“Kiddie Tax” Extends to Children Between Ages 18 and 23

Tax Tips

It’s June and there is already a new tax act and it may affect your older kids’ tax returns.   On May 25th, President Bush signed legislation that provides funding for the Iraq war and raises the federal minimum wage. In that legislation were tax changes to increase revenue to balance the funding. One of those tax changes extended the age range of the “kiddie tax ” to under 24.  For the 2nd time in just over a year, this age range has been extended.

In prior years, if a child was under 14 and had more than $1,700 in investment income (interest, dividends, capital gains), the child’s income was taxed at the higher parents’ tax rate. For 2006, that top age was changed to “under 18.” And now, with the Small Business and Work Opportunity Tax Act 2007, the age range has been extended to “under age 19 or if a full-time student, under age 24.”  This age extension takes effect with the 2008 tax returns. So your full-time students’ 2007 tax returns are safe.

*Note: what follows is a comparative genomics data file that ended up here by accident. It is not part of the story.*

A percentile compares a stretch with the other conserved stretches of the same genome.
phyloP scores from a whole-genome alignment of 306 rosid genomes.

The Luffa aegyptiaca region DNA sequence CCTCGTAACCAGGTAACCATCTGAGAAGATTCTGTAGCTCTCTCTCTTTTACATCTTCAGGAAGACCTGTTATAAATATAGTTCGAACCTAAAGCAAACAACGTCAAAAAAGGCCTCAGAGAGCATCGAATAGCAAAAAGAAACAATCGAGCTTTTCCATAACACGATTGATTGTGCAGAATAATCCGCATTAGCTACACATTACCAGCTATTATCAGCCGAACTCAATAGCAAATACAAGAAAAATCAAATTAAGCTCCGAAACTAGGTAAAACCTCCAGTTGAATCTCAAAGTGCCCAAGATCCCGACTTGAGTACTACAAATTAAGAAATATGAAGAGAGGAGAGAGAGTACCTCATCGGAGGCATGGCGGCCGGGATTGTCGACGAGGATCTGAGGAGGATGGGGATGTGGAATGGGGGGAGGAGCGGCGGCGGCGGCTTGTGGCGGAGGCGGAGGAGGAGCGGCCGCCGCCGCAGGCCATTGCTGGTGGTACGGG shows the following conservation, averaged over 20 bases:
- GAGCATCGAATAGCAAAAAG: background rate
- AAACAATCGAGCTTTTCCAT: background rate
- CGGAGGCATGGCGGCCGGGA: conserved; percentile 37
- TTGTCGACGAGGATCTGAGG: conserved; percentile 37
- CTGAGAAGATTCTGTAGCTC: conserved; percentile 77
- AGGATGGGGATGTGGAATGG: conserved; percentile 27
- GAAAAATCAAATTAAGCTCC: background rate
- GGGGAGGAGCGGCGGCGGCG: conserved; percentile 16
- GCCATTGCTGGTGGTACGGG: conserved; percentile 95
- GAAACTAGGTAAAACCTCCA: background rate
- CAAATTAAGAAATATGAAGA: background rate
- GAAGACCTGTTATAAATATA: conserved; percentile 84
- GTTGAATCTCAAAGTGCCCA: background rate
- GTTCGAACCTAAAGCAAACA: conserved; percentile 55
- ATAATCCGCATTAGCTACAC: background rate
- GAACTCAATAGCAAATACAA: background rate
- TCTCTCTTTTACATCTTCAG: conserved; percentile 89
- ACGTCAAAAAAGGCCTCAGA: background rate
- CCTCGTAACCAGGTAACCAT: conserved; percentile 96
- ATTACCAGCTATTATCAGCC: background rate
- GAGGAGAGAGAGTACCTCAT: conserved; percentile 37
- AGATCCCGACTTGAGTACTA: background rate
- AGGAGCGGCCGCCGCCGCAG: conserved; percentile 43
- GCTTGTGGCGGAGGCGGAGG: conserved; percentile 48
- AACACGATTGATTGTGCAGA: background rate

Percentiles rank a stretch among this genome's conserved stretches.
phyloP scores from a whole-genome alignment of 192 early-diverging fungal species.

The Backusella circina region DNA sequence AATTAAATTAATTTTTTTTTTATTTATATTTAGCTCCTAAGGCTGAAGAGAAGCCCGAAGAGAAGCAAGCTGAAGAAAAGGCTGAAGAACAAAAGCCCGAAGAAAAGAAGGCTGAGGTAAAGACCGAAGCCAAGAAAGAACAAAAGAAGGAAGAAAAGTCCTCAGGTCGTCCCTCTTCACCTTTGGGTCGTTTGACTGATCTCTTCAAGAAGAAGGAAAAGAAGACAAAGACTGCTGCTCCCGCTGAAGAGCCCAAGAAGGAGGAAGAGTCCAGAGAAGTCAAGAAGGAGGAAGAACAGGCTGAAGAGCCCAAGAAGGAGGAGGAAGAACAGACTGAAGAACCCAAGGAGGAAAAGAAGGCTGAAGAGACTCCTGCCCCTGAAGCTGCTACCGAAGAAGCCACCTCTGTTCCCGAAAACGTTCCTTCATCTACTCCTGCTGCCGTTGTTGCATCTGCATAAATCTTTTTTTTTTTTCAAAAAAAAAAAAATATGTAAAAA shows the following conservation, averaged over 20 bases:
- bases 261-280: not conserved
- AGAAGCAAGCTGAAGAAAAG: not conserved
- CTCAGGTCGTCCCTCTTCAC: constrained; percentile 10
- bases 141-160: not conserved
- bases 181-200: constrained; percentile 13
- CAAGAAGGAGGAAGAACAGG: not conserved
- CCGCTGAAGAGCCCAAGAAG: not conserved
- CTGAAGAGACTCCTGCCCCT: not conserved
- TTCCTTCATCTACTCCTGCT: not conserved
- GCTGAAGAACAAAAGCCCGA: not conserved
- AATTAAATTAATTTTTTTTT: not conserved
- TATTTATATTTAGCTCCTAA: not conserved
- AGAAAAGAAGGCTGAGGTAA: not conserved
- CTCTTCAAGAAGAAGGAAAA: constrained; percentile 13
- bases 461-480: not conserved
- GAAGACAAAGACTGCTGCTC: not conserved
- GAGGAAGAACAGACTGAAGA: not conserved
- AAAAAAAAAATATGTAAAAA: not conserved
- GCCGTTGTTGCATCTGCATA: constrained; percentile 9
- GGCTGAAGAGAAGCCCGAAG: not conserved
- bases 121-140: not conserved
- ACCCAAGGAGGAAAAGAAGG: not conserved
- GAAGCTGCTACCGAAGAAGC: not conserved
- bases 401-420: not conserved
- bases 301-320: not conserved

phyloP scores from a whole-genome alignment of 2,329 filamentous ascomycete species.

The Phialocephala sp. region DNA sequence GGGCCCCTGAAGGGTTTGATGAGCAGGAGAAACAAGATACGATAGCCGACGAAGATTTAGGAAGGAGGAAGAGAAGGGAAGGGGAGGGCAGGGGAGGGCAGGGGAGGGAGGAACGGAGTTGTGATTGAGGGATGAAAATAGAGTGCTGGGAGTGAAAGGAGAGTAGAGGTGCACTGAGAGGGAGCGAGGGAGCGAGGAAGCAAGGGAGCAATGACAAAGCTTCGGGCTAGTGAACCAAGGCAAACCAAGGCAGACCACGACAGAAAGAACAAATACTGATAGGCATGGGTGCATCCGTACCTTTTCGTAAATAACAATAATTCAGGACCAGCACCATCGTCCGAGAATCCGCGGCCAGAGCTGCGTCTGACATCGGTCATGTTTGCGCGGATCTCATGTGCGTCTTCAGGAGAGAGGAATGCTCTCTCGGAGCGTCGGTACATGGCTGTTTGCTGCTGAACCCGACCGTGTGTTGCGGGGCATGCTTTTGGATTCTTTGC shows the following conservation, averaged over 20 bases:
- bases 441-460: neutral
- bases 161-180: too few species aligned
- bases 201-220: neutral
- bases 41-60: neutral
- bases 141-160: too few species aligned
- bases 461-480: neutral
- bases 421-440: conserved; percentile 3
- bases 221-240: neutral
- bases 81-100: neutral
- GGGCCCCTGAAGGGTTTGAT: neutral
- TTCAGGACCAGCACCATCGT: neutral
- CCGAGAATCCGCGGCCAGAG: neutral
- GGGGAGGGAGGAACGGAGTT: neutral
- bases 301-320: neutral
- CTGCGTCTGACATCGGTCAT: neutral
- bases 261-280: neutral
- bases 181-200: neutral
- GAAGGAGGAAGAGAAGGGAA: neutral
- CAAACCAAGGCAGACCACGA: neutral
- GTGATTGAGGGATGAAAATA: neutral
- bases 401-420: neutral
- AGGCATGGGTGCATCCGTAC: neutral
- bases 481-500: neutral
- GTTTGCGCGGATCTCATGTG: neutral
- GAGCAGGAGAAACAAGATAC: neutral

If you are wondering why Congress bothered to extend this age range, here’s why. In 2008, 2009, and 2010, the capital gains tax rate for tax returns in the lower tax brackets (10% & 15%) will be zero. Yes, I said zero tax rate! There have been reports that wealthy families were planning to transfer ownership of assets, like stocks, that have gone up in value to their older dependent children who were no longer caught in the ‘kiddie tax.” These children (with a lower tax bracket) would then sell the stock in 2008 for zero tax on the gain.  Congressional staffers estimate this change would raise $1.4 billion over a decade of tax returns.

Now, let’s go back to the details on the extended age range. If your child turns 19 (or 24, if a full-time student) before the end of the tax year (starting with 2008), then that child does not fall under the “kiddie tax.” Also if the child’s earned income (wages, tips, professional fees, etc) exceeds ½ of their support, he/she is not hit with the “kiddie tax.”

It is assumed that the definition of a “full-time student” refers to a person who is a full-time student at an educational organization during each of 5 months of the calendar year.

For more details, TaxAlmanac – New Legislation

To decide if your child needs to file a tax return, check out Does My Child Need to File a Tax Return?

For further information on calculating the tax on your child’s tax return, see Can Your Child’s Tax Return Be Complicated?


Leave a Reply